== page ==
Tompkins Cortland Athletics Postpones Soccer & Volleyball Seasons to Spring

(Photo from Tompkins Cortland Community College Athletics Facebook Page).

This is a press release from Tompkins Cortland Community College.

Tompkins Cortland Community College, in alliance with the National Junior College Athletic Association (NJCAA), has announced changes to its athletics schedules due to the coronavirus pandemic. The men’s soccer, women’s soccer, and women’s volleyball seasons – which typically occur during the fall semester – have been postponed to the spring semester. The men’s and women’s basketball seasons – which typically start during the fall semester and continue into the spring – will now be entirely in the spring semester. While all teams will be able to practice during the fall semester, cross country, a non-contact sport which can compete in a manner that is in alignment with current safety protocols, will be the lone team competing for Tompkins Cortland this fall.

“From the moment we ended the spring seasons back in March, we have been anxiously working on getting our student-athletes back to campus and back competing. And while it is disappointing that we have had to alter our schedules, we are excited that our student-athletes will be back on campus and working with their coaches and teammates this fall,” said Mick McDaniel, Director of Athletics at Tompkins Cortland.

The College’s Athletics Department has been planning for the safe return of student-athletes to campus. McDaniel and his staff will hold meetings with student-athletes and their families to provide details about physicals, testing, and schedules, as well as provide the opportunity to ask questions. He wants to be clear that the College’s commitment to fulfill the promise of athletic opportunity remains.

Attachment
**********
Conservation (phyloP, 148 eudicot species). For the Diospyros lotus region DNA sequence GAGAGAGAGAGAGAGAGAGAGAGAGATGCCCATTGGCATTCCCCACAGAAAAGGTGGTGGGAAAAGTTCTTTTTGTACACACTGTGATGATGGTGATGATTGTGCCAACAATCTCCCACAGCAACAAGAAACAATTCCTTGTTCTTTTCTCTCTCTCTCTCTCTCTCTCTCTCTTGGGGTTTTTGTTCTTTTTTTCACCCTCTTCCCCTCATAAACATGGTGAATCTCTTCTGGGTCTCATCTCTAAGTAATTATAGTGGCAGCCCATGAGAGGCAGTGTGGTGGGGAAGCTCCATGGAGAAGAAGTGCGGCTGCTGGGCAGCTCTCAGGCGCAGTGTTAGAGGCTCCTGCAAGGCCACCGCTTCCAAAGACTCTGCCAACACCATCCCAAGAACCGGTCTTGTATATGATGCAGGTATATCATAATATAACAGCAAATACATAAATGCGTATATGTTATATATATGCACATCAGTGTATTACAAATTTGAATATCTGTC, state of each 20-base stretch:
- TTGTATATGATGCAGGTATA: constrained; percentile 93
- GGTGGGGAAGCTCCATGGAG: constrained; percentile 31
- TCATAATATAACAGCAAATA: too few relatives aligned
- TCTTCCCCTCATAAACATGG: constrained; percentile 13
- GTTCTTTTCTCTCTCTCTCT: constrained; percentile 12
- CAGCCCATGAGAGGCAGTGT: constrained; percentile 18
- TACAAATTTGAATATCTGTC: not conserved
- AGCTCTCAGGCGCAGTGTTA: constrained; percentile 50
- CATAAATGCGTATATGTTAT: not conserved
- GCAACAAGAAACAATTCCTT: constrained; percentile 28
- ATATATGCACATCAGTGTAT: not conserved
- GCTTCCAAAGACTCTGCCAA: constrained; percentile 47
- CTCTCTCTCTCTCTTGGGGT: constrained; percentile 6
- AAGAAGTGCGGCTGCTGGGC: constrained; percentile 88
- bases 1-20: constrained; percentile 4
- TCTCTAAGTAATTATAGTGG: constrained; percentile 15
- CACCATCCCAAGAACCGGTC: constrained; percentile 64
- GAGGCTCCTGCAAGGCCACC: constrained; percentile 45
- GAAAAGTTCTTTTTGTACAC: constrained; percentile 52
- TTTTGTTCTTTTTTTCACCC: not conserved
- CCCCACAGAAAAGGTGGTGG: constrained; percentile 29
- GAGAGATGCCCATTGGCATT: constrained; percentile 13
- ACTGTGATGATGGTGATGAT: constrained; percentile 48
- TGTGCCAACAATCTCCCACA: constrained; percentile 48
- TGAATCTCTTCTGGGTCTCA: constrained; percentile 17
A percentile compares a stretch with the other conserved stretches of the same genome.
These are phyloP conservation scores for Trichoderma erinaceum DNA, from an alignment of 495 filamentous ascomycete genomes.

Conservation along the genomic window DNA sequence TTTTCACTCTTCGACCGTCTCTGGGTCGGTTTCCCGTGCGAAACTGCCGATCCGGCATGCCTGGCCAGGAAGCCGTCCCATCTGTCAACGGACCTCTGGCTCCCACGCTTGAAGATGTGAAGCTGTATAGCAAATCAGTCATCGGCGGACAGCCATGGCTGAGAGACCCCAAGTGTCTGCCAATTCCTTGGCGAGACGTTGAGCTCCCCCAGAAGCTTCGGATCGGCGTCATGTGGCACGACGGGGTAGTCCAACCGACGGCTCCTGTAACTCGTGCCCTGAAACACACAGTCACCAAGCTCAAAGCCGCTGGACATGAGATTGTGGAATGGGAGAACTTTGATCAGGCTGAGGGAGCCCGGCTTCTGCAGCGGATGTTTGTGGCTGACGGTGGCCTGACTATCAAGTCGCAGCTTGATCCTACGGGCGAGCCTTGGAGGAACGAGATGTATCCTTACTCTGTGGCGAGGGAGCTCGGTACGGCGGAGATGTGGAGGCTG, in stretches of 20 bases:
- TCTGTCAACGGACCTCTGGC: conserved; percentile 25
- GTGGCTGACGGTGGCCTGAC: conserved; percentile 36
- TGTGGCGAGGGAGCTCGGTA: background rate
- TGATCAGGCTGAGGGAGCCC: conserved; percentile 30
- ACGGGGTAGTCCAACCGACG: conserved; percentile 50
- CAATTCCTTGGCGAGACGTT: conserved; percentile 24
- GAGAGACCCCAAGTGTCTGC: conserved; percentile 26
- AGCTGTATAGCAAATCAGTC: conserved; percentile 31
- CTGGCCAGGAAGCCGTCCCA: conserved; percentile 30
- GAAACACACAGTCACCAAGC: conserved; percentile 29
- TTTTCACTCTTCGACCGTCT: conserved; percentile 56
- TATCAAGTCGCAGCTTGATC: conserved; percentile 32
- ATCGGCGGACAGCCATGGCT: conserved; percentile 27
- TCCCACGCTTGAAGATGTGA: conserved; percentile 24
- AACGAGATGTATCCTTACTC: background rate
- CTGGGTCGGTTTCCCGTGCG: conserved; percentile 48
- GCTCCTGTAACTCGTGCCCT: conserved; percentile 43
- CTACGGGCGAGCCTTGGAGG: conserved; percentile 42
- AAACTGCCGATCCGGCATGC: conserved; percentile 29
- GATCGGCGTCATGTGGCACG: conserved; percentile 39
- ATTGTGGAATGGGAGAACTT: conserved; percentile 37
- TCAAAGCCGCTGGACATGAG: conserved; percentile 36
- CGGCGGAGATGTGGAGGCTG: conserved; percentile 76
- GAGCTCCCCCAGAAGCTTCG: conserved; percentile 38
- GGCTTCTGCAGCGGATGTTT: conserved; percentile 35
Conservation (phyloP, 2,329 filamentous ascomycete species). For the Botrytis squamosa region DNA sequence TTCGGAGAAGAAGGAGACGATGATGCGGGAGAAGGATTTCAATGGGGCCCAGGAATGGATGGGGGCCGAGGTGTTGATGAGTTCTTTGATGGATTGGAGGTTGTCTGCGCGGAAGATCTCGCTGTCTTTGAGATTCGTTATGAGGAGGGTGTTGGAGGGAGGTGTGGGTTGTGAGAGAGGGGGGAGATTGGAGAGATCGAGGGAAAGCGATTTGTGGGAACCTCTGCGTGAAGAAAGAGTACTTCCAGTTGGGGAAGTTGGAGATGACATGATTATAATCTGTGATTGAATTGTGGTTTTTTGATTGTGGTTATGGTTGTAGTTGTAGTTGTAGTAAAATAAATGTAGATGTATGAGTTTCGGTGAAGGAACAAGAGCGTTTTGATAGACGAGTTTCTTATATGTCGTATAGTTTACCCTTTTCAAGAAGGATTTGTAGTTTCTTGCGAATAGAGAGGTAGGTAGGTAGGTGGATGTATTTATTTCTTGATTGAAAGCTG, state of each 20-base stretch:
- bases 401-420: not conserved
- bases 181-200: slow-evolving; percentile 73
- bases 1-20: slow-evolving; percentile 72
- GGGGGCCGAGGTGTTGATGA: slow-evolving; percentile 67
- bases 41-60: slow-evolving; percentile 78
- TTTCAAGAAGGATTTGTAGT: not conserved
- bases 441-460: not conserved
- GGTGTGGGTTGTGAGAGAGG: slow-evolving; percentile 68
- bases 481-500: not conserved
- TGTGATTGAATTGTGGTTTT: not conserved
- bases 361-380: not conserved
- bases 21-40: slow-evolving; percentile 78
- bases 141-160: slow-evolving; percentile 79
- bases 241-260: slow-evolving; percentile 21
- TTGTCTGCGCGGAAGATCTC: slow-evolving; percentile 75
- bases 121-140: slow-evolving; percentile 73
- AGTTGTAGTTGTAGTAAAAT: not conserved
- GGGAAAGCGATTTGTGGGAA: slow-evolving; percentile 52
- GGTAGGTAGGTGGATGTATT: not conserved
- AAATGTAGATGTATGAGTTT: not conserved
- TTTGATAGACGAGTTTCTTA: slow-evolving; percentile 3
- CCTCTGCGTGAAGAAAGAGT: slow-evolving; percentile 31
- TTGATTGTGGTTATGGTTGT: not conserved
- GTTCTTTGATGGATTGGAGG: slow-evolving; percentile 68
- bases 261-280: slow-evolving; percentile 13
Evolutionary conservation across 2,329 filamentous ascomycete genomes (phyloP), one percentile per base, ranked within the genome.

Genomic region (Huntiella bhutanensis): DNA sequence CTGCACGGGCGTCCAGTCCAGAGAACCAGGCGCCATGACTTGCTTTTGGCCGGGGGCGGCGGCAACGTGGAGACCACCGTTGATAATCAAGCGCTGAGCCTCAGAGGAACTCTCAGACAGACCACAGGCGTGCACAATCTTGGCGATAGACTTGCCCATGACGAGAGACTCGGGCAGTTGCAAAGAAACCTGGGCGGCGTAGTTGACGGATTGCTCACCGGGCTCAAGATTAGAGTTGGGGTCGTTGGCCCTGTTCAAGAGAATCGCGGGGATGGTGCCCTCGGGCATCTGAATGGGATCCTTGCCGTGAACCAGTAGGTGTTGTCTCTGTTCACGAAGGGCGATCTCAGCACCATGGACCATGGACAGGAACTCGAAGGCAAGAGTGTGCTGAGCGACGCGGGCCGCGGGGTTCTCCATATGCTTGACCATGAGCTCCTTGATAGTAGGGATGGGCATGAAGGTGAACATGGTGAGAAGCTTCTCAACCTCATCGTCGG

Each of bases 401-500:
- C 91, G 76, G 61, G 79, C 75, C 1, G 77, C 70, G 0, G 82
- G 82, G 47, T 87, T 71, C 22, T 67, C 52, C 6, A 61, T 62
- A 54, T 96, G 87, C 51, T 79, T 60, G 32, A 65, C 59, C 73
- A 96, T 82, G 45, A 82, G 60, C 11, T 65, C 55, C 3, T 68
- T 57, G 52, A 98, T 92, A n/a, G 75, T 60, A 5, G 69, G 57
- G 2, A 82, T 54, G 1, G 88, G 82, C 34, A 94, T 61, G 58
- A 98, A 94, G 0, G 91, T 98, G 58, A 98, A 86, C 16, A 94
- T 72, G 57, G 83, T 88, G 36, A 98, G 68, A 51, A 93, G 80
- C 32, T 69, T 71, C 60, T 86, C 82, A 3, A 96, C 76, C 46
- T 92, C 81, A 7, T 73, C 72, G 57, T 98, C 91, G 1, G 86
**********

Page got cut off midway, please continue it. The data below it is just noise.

“While many other colleges announced they were cancelling all of their athletics for the fall, including practices and the opportunity to meet as a team, we wanted to do everything we could to give our student-athletes the best experience possible. Ultimately, this change in the seasons accomplishes that,” said McDaniel, noting that the change will give student-athletes and coaches the time and facilities to be at their physical and mental best when competition begins in Spring 2021. “Our teams will be able to do safe workouts together in the fall, training and conditioning, building chemistry and establishing team identities. We can do this while minimizing the risks of exposure that would come with a full schedule of travel and competitions with other schools.

“When we had to shut things down in the spring, I said it was a necessary step to take so we could look forward to taking to the fields another day. I feel the same about this change. It is disappointing, but a needed action to get us back to where we want to be.”